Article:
The experimental boat Bois-Rosé, Paris, France, November 1922. Bibliothèque nationale de France, EI-13 (953).
In September 1922, the Bois-Rosé moved in all directions on the Seine River, in Paris, for a good 3 hours, in the middle of heavy traffic. That boat, which looked strange to say the least, did not go unnoticed. Mind you, it also impressed the scientists, politicians and journalists invited by the Direction des recherches scientifiques et industrielles et des inventions who saw it maneuver on the Seine River at the beginning of November 1922.
In May 1923, the Bois-Rosé was in Cherbourg, France, an important port city on the Channel, to be tested at sea for the benefit of the Ministère de la Marine. Everything went swimmingly until it went to the bottom during a tow before and / or after testing.
This being said (typed?), the propulsion system of that experimental boat was not on board at the time of the disaster. In fact, it apparently did not take long for it to be sent to the museum of the Office national des recherches scientifiques et industrielles et des inventions, the new corporate identity of the Direction des recherches scientifiques et industrielles et des inventions, adopted in December 1922.
Although disappointed by the disappearance of the Bois-Rosé, Constantin nonetheless remained convinced of the potential of his idea with regard to shipbuilding. A well-known French shipping firm, the Compagnie générale transatlantique, shared that confidence, if only temporarily. Around 1924, a French shipyard, the Société des Chantiers et Ateliers de Saint-Nazaire-Penhoët, also believed in the possibility of equipping small cargo ships with big Constantin aerial turbines. However, that short-lived confidence did not lead to anything concrete.
In 1927, Constantin claimed that his aerial turbine was superior to the Flettner rotor, a means of propulsion consisting of a large, rotating vertical cylinder developed in the early 1920s by German engineer / inventor Anton Flettner. This being said (typed?), he was unable to interest the French public authorities in investing in his idea.
While it was true that the German experimental ship Baden Baden had crossed the Atlantic in May 1926, the Flettner rotor also failed to interest the German public authorities.
At the very beginning of the 1920s, alongside his growing passion for harnessing wind energy through wind turbines, Constantin also looked into the possibility of automatically stabilising aircraft, a previous interest of his as we both know.
The vertical wind vane of a Constantin wind vane device mounted on a Farman F.71, a French light transport biplane. Anon., “Technique – Deux dispositifs de stabilisation automatique. » L’Aérophile, 15 January 1931, 21.
Constantin only managed to supervise flight tests around 1926-27, however. The device he had developed, known as the girouette, in English wind vane, or girouette Constantin, used in pairs with horizontal and vertical blades, ensured the stability of the aircraft equipped with it by acting on its ailerons. Indeed, according to test pilots, said device greatly facilitated flying at night or in clouds.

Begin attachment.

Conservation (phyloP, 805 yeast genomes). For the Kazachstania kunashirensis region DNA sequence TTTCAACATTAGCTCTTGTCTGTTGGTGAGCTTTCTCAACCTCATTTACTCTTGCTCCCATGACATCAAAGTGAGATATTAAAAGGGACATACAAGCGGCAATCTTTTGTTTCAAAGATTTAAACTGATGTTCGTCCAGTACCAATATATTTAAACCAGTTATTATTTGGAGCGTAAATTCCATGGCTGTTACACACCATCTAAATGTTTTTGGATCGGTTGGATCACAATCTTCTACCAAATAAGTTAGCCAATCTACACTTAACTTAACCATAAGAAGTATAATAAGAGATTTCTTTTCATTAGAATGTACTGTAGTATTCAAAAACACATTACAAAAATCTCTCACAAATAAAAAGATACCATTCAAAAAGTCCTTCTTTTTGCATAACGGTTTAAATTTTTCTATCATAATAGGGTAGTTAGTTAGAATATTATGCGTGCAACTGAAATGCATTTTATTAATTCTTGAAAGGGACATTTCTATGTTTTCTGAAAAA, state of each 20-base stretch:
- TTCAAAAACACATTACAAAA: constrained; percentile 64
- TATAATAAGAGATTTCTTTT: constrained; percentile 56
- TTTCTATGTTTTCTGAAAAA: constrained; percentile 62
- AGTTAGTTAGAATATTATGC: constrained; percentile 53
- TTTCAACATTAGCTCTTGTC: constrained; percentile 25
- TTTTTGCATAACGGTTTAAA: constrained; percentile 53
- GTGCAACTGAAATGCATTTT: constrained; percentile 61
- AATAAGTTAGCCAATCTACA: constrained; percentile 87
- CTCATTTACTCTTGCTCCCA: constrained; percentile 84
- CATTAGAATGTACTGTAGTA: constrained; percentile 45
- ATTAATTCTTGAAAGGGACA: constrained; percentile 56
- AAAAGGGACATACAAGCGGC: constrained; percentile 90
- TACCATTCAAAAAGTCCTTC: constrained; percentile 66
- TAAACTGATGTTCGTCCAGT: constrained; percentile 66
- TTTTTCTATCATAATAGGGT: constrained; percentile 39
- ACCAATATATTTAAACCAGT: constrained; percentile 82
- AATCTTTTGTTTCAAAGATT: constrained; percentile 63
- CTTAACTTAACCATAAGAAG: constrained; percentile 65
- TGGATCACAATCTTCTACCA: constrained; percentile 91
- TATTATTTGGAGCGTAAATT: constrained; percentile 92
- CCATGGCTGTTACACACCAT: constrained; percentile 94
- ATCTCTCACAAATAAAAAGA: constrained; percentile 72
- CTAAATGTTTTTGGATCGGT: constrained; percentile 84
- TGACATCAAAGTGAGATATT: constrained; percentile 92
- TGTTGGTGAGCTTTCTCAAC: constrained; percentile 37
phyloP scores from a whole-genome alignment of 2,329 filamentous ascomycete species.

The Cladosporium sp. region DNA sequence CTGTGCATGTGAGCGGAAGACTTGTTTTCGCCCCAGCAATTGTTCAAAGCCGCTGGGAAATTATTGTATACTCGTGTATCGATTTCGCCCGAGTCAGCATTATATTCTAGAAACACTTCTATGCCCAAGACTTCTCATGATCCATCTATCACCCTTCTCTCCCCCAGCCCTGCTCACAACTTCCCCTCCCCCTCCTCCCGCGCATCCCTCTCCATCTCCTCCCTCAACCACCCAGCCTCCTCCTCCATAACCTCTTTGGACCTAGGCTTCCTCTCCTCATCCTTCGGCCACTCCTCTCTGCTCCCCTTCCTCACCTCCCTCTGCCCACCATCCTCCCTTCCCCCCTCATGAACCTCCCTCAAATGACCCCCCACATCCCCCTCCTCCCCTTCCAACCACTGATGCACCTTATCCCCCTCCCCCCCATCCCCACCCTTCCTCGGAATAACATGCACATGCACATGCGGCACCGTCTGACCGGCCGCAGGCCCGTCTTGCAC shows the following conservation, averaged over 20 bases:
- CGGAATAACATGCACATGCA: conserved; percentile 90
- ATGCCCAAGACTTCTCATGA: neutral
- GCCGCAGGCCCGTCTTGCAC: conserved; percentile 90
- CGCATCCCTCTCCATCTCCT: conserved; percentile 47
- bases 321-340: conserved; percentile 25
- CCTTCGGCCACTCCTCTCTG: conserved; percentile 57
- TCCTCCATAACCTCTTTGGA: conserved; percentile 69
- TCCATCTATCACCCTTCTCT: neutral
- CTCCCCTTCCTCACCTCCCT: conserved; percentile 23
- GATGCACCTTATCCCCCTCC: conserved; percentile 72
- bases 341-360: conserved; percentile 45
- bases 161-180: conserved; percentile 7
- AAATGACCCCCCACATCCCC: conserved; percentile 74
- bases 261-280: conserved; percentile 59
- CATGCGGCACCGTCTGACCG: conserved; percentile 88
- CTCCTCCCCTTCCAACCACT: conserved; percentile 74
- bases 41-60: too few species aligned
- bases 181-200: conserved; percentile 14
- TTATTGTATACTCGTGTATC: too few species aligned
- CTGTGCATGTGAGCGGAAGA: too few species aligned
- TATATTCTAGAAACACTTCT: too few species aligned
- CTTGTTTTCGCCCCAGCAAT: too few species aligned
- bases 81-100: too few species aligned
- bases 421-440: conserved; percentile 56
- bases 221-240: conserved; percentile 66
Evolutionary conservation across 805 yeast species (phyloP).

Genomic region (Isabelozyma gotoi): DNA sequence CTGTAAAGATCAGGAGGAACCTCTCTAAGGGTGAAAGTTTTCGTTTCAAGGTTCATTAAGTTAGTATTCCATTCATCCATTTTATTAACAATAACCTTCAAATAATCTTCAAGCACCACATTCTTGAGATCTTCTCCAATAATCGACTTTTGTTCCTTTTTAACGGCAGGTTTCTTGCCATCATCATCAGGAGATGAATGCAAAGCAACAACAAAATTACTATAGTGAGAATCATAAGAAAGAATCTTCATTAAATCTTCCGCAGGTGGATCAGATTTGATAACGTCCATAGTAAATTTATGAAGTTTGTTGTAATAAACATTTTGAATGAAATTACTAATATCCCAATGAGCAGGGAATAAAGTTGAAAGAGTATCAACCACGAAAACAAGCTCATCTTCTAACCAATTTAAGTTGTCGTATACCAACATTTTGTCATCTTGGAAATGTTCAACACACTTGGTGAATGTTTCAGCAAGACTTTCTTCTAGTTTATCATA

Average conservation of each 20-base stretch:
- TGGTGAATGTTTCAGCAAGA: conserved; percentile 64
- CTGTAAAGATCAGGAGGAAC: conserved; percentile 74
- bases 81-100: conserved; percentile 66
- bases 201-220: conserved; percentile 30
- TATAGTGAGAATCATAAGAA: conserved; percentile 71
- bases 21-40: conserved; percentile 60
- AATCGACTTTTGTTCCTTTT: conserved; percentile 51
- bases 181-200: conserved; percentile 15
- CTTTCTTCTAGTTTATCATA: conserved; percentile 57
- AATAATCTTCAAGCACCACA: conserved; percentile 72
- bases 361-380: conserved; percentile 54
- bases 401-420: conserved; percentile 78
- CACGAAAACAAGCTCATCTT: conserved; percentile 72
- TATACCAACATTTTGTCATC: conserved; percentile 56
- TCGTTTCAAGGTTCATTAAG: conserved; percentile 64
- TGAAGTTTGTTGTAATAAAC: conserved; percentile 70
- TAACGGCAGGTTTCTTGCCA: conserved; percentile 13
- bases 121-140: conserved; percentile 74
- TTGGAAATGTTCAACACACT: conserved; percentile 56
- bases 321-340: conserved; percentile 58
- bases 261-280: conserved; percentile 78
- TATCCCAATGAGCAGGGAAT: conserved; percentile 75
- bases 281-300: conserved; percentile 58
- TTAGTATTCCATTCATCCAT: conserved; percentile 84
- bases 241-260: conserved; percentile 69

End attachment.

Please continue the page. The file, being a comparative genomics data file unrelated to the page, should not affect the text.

The first flight tests of the Constantin wind vane seemed to have a link with the efforts of Lucien Rougerie, director of aerodromes for the Société des avions H. & M. Farman, who was then launching the training of aviators in blind flying / instrument flying. Installed on at least one aircraft of the École de pilotage sans visibilité extérieure, the Constantin device gave complete satisfaction.
By the way, the school in question, founded around 1928, was the first school of its kind in Europe and, perhaps, the very first in the world.
Before I forget, would you believe that Rougier oversaw the fabrication of what might well have been be one of the world’s first instrument flight simulator, the banc d’entraînement Rougerie, completed no later than 1929?
Constantin founded the Société des brevets d’aviation Constantin in April 1931 to exploit his wind vane. In fact, he supervised the installation of wind vanes on several French aircraft, and this until the end of the 1930s. He carried out that supervision under the aegis of the French aeronautical technical services. While it was true that the inventor received some bonuses and laudatory comments over the months and years, his wind vanes were not adopted by French or foreign aircraft manufacturers.
This being said (typed?), Constantin traveled to a base of the Regia Aeronautica, in other words the Italian air force, near Rome, Italy, in February 1932, aboard an aircraft equipped with a set of wind vanes. Some officers seemed impressed but, as implied in the previous paragraph, Italian aircraft manufacturers did not adopt Constantin’s invention.
Some people nonetheless continued to defend that invention of an aging and increasingly impoverished Constantin, even after the Second World War. Let us mention, for example, two directors of the Secrétariat général à l’aviation civile et commerciale of the Ministère des Travaux publics et des Transports, Edmond Cornu and Marcel Agésilas. An amateur-built Jodel D-112 aircraft fitted with Constantin wind vanes flew successfully no later than July 1955, for example. The efforts of the defenders of Constantin’s device left French or foreign aircraft manufacturers indifferent, however.
Would you believe that the time has finally come to tackle the invention at the heart of this article in our dazzling blog / bulletin / thingee? Yes, yes, the Constantin wind turbine / wind generator.
This being said (typed?), that tackling will not take place today. Sorry. Or not.